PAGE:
Combined EES and endoscopic supraorbital keyhole surgery

Nagata et al. reported the efficacy of combined endoscopic supraorbital keyhole surgery and EES for suprasellar lesions. Endoscopic use from above and below is promising and advantageous in terms of limited space interference between the nasal and transcranial sides and ergonomics for surgeons on both sides. However, the disadvantage of this method is that a supraorbital keyhole approach is not suitable for a giant adenoma with marked extension into the third ventricle, as in the present case.

Combined microscopic TSS and endoscopic transventricular surgery using ventriculoscope

Several reports have been published on combined EES and endoscopic transventricular surgery using a ventriculoscope.[5,9,17,19] However, devices available to be used with a ventriculoscope are limited, so the decompression of the tumor is difficult and is limited to the technique of pushing out the tumor with an endoscope or a balloon.[17] Therefore, using this method, safe and effective dissection such as in microscope-based surgery is not possible.

On the other hand, in our method of using microscopic transcranial surgery, we can assist from the transcranial side more effectively than in surgery using an endoscope because of the better maneuverability of the instruments.

Combined EES with microscopic transventricular surgery using a port retractor system

No reports have hitherto been published on EES and microscopic transventricular surgery using a port retractor system for a giant pituitary adenoma. The trajectory injury on the cerebral cortex can be minimized using a port retractor system for deep-seated intra-axial or intraventricular lesions.[1,18] The ViewSite Brain Access System is transparent plastic, has an elliptical tip opening, and is designed to gently divide the white matter when inserting the retractor to reduce tissue damage.[6,7,18] In fact, in our present case, the trajectory damage was minimal. Moreover, as for surgery using a port retractor, which is associated with limited surgical space, microscopic surgery had better instrument maneuverability and showed better surgical results than those of endoscopic surgeries previously reported in the literature.[7,14] Therefore, at present, we believe that microscopic surgery using a port retractor is more advantageous than endoscopic surgery in the case of intraventricular lesions.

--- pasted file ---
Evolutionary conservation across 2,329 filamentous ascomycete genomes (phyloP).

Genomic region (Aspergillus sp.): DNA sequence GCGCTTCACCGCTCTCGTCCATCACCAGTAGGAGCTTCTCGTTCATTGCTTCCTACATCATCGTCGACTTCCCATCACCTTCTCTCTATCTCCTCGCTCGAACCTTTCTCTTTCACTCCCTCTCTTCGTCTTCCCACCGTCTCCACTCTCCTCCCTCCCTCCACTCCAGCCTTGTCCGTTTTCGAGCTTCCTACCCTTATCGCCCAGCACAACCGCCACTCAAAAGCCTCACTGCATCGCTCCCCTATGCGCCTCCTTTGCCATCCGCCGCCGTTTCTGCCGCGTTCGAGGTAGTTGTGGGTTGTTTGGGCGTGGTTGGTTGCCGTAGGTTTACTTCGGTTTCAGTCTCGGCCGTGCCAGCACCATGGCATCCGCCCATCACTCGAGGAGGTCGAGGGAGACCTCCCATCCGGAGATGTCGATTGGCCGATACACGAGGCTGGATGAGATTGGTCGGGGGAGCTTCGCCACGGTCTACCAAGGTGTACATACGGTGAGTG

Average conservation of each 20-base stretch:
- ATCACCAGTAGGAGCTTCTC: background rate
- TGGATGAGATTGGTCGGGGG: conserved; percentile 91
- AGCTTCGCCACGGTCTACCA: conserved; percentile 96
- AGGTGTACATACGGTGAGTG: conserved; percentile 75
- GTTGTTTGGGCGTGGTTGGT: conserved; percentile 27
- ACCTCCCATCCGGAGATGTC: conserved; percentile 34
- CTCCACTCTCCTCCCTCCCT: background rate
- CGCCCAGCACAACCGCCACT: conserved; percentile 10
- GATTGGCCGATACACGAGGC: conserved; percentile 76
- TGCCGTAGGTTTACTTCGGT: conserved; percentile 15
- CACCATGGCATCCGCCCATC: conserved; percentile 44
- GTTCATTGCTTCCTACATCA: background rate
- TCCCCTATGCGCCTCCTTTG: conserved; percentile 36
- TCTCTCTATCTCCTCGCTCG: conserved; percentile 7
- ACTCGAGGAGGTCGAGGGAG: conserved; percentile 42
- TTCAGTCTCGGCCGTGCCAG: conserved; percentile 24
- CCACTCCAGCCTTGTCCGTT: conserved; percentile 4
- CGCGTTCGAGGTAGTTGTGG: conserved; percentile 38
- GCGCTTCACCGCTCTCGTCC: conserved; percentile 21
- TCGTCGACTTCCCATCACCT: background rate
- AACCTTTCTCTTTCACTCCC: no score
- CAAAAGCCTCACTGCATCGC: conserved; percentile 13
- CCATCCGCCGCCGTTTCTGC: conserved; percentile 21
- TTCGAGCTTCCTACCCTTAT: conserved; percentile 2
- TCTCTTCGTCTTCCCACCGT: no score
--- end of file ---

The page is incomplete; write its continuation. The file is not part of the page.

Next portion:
In this combined surgery, the advantage of ESS over microscopic transventricular surgery is that instrument maneuverability is better in EES because no factor limits surgical space such as port retractor or foramen Monro. In addition, as the lower part of the tumor is debulked by EES, the upper part gradually descends, therefore, the surgical procedure becomes easier by EES but more difficult through transventricular route as time goes by because the tumor gets closer to the EES side but become invisible from the transventricular side as the tumor descends to the direction of the sella. This can be understandable to see [Figure 3b]. Because of these reasons, most of the tumor was resected from EES route and assisted the resection through the transventricular route.

On the other hand, the advantage of the microscopic transventricular surgery over EES is the direct access to the upper and dorsal surface of the tumor, which cannot be observed by EES side. However, transventricular approach angle through the foramen of Monro to the upper and dorsal surface was very steep in this case, transchoroidal dissection posteriorly extending the foramen Monro was useful to facilitate to get access to this area.

CONCLUSION

For a giant pituitary adenoma with marked extension into the third ventricle, combined simultaneous EES and microscopic transventricular surgery is effective to maximize the extent of tumor resection while at the same time preventing complications. Using a port retractor system for the transcranial side, microscopic secure dissection is possible with minimum additional cortical damage.

Acknowledgments

The authors thank Dr. Alexander Zaboronok, Department of Neurosurgery, and Ms. F. Miyamasu of the Medical English Communications Center of the Faculty of Medicine, University of Tsukuba, for manuscript revision.

Declaration of patient consent

The authors certify that they have obtained all appropriate patient consent.

Financial support and sponsorship

Nil.

Conflicts of interest

There are no conflicts of interest.